He hopped back to the first clearing, invisible to mortal eyes again. Helias and his friends were still there, wandering around in blinking confusion, searching for traces of their vanished victim. Ares ignored them. He strode over to the edge of the water and peered down. Sure enough, there it was. A crudely made wooden sailboat, small enough to fit into his cupped hands, with a bit of blue linen for a sail. Ares snatched it up with a disgusted grunt. He was going to throw a tantrum for this?

Iphicles was still sitting there sniffling when Ares reappeared, but the tears vanished as soon as he caught side of the boat in Ares's hand.

"You found it! Thank you!"

He jumped to his feet and lurched forward. Ares, much to his disgust, found his legs clasped in a tight, awkward hug. Iphicles had been playing in the river and fighting in the dirt. He was damp and filthy. This would not do. Ares concentrated for a moment, and made the dirt vanish off both of them. Iphicles didn't appear to notice.

"Thank you," he whispered again.

"You're welcome," Ares growled. "Let go of me and take your toy, will you?"

The boy let go. Ares held the boat out to him, and Iphicles took it reverently, holding it as if it was a jewel of rare worth. He looked up, and Ares thought he was going to thank him again, but Iphicles just stood there and stared at him, mouth half-open, as if a word got stuck on its way out.

"Well?" Ares demanded impatiently. "What is it? Is there something else I can fetch for you?"

Iphicles ignored the sarcasm, or maybe he just didn't recognize it. He took a step backwards towards the river, cradling the boat against his chest.

"My Daddy went on a boat once," he said. "To Knossos, to fight in a war. He made this when he came back. I don't remember that, but Momma told me." Iphicles paused to adjust the mast, which had jostled loose in transit. "My Daddy was a great warrior," he announced.

Ares said nothing. The brat's father, if he recalled correctly, was a perfectly mediocre soldier who died in an minor skirmish in an unimportant war. But children always had an inflated opinion of their fathers. Mortal children, anyway.

There was a tug on his arm. Iphicles had finished fiddling with the boat, and was now pulling at Ares's wristguard with one grubby hand. "Do you want to play?"

"Do I what?" Ares nearly choked on the question.

Iphicles shifted from foot to foot, looking mildly impatient, and not at all aware that he'd just asked the most ridiculous question in the entire history of humanity.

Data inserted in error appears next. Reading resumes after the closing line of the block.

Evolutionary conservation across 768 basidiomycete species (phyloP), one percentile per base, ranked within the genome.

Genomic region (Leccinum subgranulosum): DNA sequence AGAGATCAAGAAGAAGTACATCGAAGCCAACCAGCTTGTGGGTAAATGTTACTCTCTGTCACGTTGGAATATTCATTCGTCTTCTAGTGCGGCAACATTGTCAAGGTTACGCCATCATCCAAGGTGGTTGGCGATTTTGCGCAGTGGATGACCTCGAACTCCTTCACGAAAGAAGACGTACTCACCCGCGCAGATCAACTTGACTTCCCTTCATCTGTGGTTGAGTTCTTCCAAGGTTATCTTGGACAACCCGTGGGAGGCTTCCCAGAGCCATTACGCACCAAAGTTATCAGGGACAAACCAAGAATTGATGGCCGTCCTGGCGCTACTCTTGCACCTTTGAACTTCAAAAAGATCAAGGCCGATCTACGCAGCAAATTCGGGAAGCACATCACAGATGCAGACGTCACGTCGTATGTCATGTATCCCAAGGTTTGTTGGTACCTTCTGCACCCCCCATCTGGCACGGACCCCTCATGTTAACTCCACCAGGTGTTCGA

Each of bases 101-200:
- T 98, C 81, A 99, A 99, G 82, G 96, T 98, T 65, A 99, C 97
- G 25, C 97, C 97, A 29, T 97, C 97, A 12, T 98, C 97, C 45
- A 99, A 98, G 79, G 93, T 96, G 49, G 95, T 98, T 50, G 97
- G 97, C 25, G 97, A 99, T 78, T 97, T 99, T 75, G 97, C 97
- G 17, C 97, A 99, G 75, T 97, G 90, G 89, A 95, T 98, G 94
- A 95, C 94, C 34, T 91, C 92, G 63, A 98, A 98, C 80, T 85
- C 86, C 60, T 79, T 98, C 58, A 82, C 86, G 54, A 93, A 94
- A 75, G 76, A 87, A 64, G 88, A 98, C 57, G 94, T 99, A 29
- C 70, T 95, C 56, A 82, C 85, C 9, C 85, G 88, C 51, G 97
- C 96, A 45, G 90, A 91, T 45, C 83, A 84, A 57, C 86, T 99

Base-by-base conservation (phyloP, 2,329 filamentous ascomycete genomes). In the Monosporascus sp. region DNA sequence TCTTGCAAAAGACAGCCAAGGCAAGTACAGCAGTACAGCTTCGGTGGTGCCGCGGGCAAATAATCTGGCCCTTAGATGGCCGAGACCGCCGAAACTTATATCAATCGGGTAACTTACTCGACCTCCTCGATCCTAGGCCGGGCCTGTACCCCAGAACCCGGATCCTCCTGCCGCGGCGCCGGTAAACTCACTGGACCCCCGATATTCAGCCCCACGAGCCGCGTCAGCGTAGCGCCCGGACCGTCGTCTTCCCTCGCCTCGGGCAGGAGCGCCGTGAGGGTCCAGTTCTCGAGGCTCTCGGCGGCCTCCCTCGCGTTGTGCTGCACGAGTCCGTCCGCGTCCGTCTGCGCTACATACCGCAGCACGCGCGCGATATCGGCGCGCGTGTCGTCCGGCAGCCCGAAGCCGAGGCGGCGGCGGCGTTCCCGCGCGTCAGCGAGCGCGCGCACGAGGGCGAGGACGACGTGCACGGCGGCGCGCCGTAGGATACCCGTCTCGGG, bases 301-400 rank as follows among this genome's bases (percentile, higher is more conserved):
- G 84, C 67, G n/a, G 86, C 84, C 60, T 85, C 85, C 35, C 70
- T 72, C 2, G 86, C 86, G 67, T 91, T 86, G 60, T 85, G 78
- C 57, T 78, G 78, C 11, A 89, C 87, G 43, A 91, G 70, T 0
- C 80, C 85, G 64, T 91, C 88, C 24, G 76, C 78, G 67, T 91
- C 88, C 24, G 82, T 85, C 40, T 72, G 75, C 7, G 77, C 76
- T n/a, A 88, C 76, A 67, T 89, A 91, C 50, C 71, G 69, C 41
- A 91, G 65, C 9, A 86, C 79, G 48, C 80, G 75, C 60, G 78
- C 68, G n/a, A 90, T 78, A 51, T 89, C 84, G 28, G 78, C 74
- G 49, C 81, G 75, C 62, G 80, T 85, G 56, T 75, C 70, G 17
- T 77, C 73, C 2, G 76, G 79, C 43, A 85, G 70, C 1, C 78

"Do you want to play?" he repeated. Then, without waiting for an answer, he scampered over to the river's edge and squatted there, moving the boat through the water in random zig-zag patterns. He looked a bit precarious, perched in the slippery black mud that bordered the water, and Ares found himself edging in closer. It would be annoying, he thought, if after all the trouble he went through the brat fell in and drowned.

Iphicles looked up at him. "Make a storm," he demanded.

"Huh?" Why would the kid want a storm? It was a perfectly nice day.

"Make a storm," Iphicles insisted. "Like this." He swept one palm through the water, making waves. The boat bobbed up and down, the little sail flopping in the breeze. Ares stared for a moment, then reached down and dipped his hand in.

"Like that?"

"Yeah." Iphicles beamed at him. "Perfect."

"I'm worried," Alcmene confessed. She was leaning against the garden fence, talking to her friend Thisbe, having waved the older woman over as she was passing by. "Iphicles has never been the most well-behaved child in the world, but he's never told such... such outright lies before."

Thisbe smiled. She had successfully raised six children to adulthood, and could afford to be tolerant of a young mother's fears. "They're not lies, Alcmene. Not to him. Think of it as... a very serious game."

"A game he's been playing for three weeks?"

"Yes. It's not so unusual, believe it or not. A lot of children have imaginary playmates, especially if..." Thisbe trailed off, looking embarrassed.

Alcmene sighed. "Especially if they don't have any real ones?"

Thisbe had the grace to blush. "Well, yes. For... whatever reason, Iphicles doesn't get along with the other kids in town. So he's made up this-- what did you say his name was?"